Telefónica's 'fair share' cost case is mumbo jumbo

Campaigners who say Internet companies should contribute to network costs have yet to present a clear and persuasive argument.

Iain Morris, International Editor

August 30, 2023

7 Min Read
Telefónica uses the O2 brand in Germany and other markets. (dpa picture alliance / Alamy Stock Photo)
Telefónica uses the O2 brand in Germany and other markets.(dpa picture alliance / Alamy Stock Photo)

A few words of friendly advice for any telco fulminating about fair contribution or fair share, the dubious idea big Internet companies are "large traffic generators" (LTGs) that should pay for dumping too much demand on your network: If you're citing market research or analyst reports to support the case, it's a good idea to use ones that don't read like Elon Musk's guide to baby names.

Telefónica commissioned a study from Compass Lexecon that spends 16 pages debating the pros and cons of fair share (mainly pros) before stooping to this Einsteinian-looking nonsense:

The surrounding text is not much help by way of explanation. It includes phrases like "a sufficient condition for TELCOs' investment to be socially desirable is that the change in consumers' surplus plus the change in LTOs' profits has to be positive," where LTO means "large traffic originator," an alternative to LTG. Nope? Me neither.

It's probably all very clever and easily decipherable by anyone who scored a double first in pure math at Oxford, but to the average policy wonk and other stakeholders it might as well be hieroglyphics. Yet as far as Telefónica is concerned, the case is closed. "Compass Lexecon's economic analysis confirmed the existence of the market failure," said the operator in a blog published this week.

For the avoidance of doubt, Compass Lexecon's study doesn't get more readable. Nobody would have expected an airport thriller, but by page 24 of what is only a 38-page document we've reached this:

The value of charts

My analyst friends are welcome to get in touch and tell me I'm a complete moron, but I'll bet there are much smarter people than this algorithmically challenged reporter who won't understand so much as a coefficient of this, even with the accompanying text. Meanwhile, there is not a single chart or graphic – nada, as Telefónica might say – despite the adage about a picture telling a thousand words. Something like this would have been useful:

That's based on data published in Telefónica's own annual reports, where the operating costs are the sum of supplies, personnel and other expenses as well as depreciation and amortization, to account for all that capital spending on networks. Light Reading whizzed it off by email to the operator's press department and asked why, if the flood of traffic is so unbearable, does the data show that operating costs have been relatively stable over a six-year period during which annual petabytes have grown 253%. It did not receive an answer.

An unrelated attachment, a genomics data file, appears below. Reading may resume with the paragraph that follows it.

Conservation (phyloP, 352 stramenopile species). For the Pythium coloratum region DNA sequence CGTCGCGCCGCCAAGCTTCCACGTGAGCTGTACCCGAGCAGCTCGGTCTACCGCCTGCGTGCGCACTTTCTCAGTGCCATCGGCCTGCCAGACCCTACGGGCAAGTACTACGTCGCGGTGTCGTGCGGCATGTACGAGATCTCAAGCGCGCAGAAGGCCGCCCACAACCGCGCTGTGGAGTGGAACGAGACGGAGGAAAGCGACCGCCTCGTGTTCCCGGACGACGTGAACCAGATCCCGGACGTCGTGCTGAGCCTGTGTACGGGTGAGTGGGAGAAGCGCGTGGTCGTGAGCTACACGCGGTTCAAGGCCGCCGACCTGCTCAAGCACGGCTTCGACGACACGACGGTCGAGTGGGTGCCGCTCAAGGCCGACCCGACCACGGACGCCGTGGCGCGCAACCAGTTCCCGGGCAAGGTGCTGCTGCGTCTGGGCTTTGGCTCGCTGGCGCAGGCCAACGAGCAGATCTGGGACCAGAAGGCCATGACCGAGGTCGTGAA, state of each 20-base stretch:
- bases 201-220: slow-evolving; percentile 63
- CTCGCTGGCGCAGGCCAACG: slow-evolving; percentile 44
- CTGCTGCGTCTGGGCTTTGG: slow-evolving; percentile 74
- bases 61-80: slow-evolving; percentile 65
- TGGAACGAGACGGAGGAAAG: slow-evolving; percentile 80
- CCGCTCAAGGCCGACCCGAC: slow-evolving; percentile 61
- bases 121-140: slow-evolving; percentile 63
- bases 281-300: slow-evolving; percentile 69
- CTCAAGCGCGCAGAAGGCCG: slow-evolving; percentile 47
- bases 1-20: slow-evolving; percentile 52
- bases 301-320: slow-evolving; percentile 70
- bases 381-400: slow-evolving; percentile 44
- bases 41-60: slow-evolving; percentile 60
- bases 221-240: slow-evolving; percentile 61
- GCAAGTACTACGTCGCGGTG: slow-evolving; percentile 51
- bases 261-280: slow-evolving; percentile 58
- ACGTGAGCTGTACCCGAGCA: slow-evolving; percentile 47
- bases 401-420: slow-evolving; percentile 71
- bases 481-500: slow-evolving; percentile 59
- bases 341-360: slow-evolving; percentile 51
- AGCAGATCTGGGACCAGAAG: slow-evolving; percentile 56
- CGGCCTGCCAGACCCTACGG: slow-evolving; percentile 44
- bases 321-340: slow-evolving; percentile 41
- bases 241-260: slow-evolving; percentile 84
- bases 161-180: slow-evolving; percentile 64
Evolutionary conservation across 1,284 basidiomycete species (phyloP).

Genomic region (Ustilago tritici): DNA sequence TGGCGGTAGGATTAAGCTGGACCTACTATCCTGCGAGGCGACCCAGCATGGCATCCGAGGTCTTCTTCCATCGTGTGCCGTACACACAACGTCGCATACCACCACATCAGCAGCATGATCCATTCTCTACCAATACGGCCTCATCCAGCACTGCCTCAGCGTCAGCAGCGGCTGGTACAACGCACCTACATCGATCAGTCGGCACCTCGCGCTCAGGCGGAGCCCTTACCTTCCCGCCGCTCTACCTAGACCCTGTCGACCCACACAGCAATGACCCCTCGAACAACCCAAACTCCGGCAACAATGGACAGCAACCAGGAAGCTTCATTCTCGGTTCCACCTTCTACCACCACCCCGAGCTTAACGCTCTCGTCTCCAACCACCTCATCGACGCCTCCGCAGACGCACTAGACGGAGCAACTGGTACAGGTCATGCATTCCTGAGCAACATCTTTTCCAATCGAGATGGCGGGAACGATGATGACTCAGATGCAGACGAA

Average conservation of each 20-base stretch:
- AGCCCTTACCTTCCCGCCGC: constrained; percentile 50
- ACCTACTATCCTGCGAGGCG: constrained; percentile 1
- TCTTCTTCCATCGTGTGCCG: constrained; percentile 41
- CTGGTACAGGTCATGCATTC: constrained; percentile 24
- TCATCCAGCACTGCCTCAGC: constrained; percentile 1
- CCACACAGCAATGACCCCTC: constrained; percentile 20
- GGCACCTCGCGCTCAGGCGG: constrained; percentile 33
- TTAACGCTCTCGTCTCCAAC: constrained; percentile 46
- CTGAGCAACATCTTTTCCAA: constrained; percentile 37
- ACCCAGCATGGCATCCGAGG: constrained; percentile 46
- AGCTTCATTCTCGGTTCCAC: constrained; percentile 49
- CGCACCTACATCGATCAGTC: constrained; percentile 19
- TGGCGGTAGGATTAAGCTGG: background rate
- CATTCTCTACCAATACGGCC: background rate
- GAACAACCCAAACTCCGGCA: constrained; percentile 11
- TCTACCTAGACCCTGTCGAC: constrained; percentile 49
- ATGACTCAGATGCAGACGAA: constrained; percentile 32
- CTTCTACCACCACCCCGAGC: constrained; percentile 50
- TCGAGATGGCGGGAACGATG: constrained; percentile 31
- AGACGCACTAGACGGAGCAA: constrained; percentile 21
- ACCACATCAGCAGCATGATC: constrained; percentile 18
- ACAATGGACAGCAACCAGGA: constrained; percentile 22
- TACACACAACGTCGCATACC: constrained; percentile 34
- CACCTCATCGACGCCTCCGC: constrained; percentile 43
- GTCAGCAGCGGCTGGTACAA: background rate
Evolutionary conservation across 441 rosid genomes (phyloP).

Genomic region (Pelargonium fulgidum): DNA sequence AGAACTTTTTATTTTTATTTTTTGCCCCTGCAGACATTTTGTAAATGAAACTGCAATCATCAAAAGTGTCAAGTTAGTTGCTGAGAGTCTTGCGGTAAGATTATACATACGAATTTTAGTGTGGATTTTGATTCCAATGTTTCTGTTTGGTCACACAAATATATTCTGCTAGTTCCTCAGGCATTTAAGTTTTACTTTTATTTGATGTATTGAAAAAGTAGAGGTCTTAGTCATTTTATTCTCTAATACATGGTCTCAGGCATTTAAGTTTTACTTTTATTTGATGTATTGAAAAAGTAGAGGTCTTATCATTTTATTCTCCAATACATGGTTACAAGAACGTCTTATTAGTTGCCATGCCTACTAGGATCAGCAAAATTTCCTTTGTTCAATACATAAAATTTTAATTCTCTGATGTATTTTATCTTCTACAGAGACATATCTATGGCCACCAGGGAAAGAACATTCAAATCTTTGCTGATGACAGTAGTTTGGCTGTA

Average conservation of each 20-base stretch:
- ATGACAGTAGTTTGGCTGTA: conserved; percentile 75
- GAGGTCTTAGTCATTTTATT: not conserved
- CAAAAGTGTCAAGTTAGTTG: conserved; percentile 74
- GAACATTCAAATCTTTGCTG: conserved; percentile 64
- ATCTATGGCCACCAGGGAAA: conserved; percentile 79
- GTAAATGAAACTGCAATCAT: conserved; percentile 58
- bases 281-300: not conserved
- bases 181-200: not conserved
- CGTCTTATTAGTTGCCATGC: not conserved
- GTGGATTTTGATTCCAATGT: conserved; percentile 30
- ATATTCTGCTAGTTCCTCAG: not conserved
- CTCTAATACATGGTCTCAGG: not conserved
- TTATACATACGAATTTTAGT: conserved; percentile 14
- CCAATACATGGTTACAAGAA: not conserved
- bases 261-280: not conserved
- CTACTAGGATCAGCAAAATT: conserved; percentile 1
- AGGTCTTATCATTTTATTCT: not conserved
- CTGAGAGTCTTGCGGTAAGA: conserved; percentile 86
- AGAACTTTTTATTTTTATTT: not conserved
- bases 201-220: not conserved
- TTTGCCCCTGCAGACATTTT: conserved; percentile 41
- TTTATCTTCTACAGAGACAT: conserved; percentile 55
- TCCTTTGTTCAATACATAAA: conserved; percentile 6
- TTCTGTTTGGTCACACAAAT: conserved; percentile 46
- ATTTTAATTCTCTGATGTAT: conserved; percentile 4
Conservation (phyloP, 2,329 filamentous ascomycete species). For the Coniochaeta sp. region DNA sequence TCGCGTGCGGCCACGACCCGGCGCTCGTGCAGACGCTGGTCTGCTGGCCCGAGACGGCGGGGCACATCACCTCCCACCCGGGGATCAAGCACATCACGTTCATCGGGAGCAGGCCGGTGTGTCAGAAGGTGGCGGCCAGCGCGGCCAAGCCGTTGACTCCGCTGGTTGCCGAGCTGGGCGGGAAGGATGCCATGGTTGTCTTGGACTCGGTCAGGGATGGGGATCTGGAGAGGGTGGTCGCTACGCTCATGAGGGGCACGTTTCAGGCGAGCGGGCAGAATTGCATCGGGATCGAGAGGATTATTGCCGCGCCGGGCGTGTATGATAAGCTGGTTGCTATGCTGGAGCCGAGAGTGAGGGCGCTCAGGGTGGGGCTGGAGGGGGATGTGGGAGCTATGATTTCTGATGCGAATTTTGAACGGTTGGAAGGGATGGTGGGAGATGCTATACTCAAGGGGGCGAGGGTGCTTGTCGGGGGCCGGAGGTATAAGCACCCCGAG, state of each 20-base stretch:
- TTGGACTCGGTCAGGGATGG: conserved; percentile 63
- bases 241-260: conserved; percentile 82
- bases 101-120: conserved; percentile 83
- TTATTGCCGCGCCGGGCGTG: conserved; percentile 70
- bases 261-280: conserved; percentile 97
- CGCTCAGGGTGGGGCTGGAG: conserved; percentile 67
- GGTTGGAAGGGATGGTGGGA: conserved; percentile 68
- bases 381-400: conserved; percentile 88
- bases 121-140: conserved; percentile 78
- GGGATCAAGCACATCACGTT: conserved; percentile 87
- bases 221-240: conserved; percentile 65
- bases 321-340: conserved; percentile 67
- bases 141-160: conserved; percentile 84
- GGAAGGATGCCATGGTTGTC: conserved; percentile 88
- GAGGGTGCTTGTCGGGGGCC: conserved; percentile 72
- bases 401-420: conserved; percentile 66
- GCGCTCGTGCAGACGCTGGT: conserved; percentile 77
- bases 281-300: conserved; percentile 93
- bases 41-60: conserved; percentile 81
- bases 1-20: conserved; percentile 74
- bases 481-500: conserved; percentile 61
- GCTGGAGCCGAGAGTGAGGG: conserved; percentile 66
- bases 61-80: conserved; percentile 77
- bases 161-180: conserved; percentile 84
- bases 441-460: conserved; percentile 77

Now, this is probably a gross simplification, the very opposite to what Compass Lexecon has tried. Telefónica's annual revenues have plummeted over this period, from €52 billion (US$56.6 billion, at today's exchange rate) in 2017 to less than €40 billion ($43.5 billion) last year, as it has sold underperforming units and scaled back. Costs have remained stable despite a net reduction to headcount of more than 19,000 roles, not to mention the divestment of towers and other infrastructure assets.

But the point remains – there is no obvious correlation between growth in petabytes and costs, or at least none that Telefónica has revealed. What would have been more persuasive than Compass Lexecon's mock-up of Einstein's blackboard is a simple formula or chart showing that a petabyte increase in traffic forces an operator to spend x amount more on server equipment, line cards or electricity.

Operators conceivably would not want to reveal such information, regarding it as commercially sensitive. But they did start the debate. A less charitable explanation for any reticence is that no simple correlation exists. Once built, today's high-capacity networks, especially the fixed-line variety, can probably withstand much more than consumers are throwing at them or will throw at them until the Vision Pro's successor takes off. At some point, traffic will exceed capacity like water breaching a dam, and new investments will be needed. But that is not the same as arguing that petabyte growth generates extra cost.